4WD Touring publisher wins prize dispute with unhappy subscriber

Carlisle Rogers, publisher of 4WD Touring Australia magazine, has won an appeal against the winner of a magazine competition, encouraging publishers to stand up for their principles to avoid a tarnished reputation.

Rogers’ magazine was sued in July last year by competition winner Grant Lawler, who had won a 2002 Toyota Landcruiser, a Pioneer camper trailer and a boat and outboard, in a magazine competition. It was said to be worth $150,000.

Rogers founded the publication in 2012, and had not had a problem with any competition until Grant Lawler

The competition, which ran from March 2015 to January 2016, was part of a subscription push for the magazine where magazine subscribers were entered into a competition for a range of prizes.

According to Rogers, the idea was whoever won the prize could literally begin ‘living the dream’. He said the majority of prizes were donated by sponsors.

“Since our inception nearly six years ago, we have run several dozen competitions ranging from medium-sized monthly comps to massive annual subscription drives. We have never had a single issue with any of these,” Rogers said.

However following the announcement he had won the competition and the ‘Ultimate Escape’ package, Lawler began to believe he had been misguided, arguing the prize was worth $30,000 less than expected. He appealed to Liquor and Gaming NSW which dismissed his concerns, before reaching out to the NSW Civil and Administrative Tribunal (NCAT).  Rogers explained it was the Landcruiser which was argued to be overvalued.

For the majority of 4WD Touring Australia’s competitions, prizes are calculated based on recommended retail price and freight. In the case of the LandCruiser, restoration work – to the value of $17,500 – was carried out during the period. The calculation of the LandCruiser’s value was based on open market values, with allowance for mechanical expenses, freight, labour and provenance.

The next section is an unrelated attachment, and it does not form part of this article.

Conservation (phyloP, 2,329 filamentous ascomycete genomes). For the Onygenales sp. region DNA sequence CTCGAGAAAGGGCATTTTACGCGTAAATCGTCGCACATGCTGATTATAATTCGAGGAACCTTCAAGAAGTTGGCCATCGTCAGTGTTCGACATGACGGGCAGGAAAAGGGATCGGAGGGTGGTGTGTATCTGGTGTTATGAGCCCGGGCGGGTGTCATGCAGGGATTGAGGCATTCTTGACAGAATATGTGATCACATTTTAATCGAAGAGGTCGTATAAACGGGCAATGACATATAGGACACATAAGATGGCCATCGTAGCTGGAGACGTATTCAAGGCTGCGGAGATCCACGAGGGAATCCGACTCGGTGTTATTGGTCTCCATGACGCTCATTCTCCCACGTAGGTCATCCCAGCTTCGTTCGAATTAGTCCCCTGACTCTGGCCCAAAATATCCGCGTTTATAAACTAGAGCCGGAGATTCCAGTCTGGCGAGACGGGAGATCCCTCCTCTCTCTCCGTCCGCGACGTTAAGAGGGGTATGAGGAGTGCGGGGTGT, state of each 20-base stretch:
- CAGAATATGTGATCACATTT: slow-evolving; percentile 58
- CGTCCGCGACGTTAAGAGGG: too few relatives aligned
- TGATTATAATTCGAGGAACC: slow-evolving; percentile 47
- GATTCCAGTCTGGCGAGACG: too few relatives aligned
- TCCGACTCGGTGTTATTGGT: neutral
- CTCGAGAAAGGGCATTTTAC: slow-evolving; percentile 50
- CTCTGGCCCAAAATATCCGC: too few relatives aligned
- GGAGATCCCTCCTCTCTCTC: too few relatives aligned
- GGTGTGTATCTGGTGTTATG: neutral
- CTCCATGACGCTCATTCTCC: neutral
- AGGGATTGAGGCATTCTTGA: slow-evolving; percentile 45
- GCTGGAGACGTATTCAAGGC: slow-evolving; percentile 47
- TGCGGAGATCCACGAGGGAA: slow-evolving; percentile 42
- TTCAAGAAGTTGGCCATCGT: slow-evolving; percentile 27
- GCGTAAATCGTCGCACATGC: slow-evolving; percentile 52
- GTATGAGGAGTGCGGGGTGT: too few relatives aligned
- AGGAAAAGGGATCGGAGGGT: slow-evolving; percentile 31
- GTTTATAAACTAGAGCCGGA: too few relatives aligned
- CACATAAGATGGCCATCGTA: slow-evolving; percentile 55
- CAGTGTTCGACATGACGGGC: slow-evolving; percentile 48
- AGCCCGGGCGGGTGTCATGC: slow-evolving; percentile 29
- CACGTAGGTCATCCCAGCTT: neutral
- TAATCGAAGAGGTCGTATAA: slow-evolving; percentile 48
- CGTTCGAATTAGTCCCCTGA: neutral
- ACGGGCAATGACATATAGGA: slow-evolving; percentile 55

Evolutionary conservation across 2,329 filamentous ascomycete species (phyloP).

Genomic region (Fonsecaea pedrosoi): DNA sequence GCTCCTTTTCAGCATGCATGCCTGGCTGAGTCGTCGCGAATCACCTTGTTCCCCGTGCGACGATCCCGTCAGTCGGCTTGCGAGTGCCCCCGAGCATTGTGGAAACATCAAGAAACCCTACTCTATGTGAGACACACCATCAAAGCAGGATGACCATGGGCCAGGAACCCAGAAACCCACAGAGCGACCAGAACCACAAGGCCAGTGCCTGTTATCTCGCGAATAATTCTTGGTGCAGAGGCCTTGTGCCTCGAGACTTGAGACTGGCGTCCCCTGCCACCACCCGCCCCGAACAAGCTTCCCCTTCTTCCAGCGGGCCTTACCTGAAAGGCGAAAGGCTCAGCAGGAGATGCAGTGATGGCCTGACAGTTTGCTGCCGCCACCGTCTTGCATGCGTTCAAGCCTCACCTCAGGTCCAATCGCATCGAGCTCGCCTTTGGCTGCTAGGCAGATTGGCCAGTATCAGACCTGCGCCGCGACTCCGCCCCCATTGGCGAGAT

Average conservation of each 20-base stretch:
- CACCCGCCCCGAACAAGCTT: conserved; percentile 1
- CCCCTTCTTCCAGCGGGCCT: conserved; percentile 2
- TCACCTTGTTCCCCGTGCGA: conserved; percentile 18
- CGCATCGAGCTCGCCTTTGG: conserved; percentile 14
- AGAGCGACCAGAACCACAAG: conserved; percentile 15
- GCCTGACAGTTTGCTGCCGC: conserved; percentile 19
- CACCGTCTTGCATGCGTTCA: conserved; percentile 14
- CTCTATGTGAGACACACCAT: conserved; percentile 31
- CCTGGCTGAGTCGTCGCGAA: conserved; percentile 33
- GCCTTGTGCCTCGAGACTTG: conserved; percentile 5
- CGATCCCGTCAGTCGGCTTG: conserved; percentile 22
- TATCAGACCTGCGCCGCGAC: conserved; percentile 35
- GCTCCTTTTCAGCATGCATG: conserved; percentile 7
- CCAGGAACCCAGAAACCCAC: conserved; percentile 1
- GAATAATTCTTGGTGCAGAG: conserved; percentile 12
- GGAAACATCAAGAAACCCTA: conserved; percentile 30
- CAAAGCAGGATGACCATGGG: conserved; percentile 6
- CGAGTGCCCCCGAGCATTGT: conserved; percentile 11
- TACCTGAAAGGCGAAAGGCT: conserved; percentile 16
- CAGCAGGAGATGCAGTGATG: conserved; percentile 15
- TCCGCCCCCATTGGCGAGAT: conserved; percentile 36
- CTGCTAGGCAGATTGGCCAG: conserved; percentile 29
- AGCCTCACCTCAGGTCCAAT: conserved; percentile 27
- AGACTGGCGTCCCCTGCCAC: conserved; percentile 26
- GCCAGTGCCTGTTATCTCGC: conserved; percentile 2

Lawler collecting his winnings in 2016

When the case was first appealed to the NCAT, Lawler won, and was initially awarded $25,000 in compensation.

A piece in the Daily Telegraph explained Gibson’s decision: “I conclude that a reasonable person would find that the Ultimate Escape package was valued considerably less than $150,000.

“My Lawler was entitled to hold reasonable expectations that if he was the winner of the promotion he would receive goods to the value of $150,000.”

Rogers explained: “In essence, it really came down to the definition of value. During the hearing, the tribunal member argued that the vehicle, plus all of the fitted accessories, had a promotional value of over $90,000. He did not believe it could be sold on the open market for this amount.

“I don’t think there’s a reasonable person in this country that believes one can load up a 4WD with aftermarket gear and get that money back, cent for cent, if he sells it. The member ruled, however, that a reasonable person would have been misled by the promotion, based on this discrepancy in defining value.”

Rogers said the competitions – which do help increase the magazine’s database – have very “strict guidelines” and how and what a company can promote.

“In NSW, Mr Lawler had previously approached both the NSW Liquor and Gaming Authority and the NSW Office of Fair Trading. Both of those organisations exonerated Escape Media after investigating his claims. He then approached the Civil and Administrative Tribunal. He demanded a cash settlement, and on several occasions threatened via email and text to ‘play this out on social media’ if I did not pay immediately.”

According to the Daily Telegraph, Rogers was left with a “five-figure legal bill”, but he told Mumbrella it was less than the cost of meeting Lawler’s demands.

He said of the result: “This has a few implications for our business and for others in this industry. Firstly, it pays to understand the entire legal framework of the Australian Consumer Law, including precedents and interpretations, before embarking upon a promotion. Common sense does not always prevail in the first instance, and lawyers are cheaper up front than out the back when something happens, however rare that may be.

“Secondly, I hope it reminds publishers who are doing the right thing to stand up for their principles when they are threatened.

4WD Touring Australia magazine is a monthly publication founded by Rogers in 2012. It aims to provide readers with travel photography, touring stories and reviews of tents, camper trailers and off road caravans.


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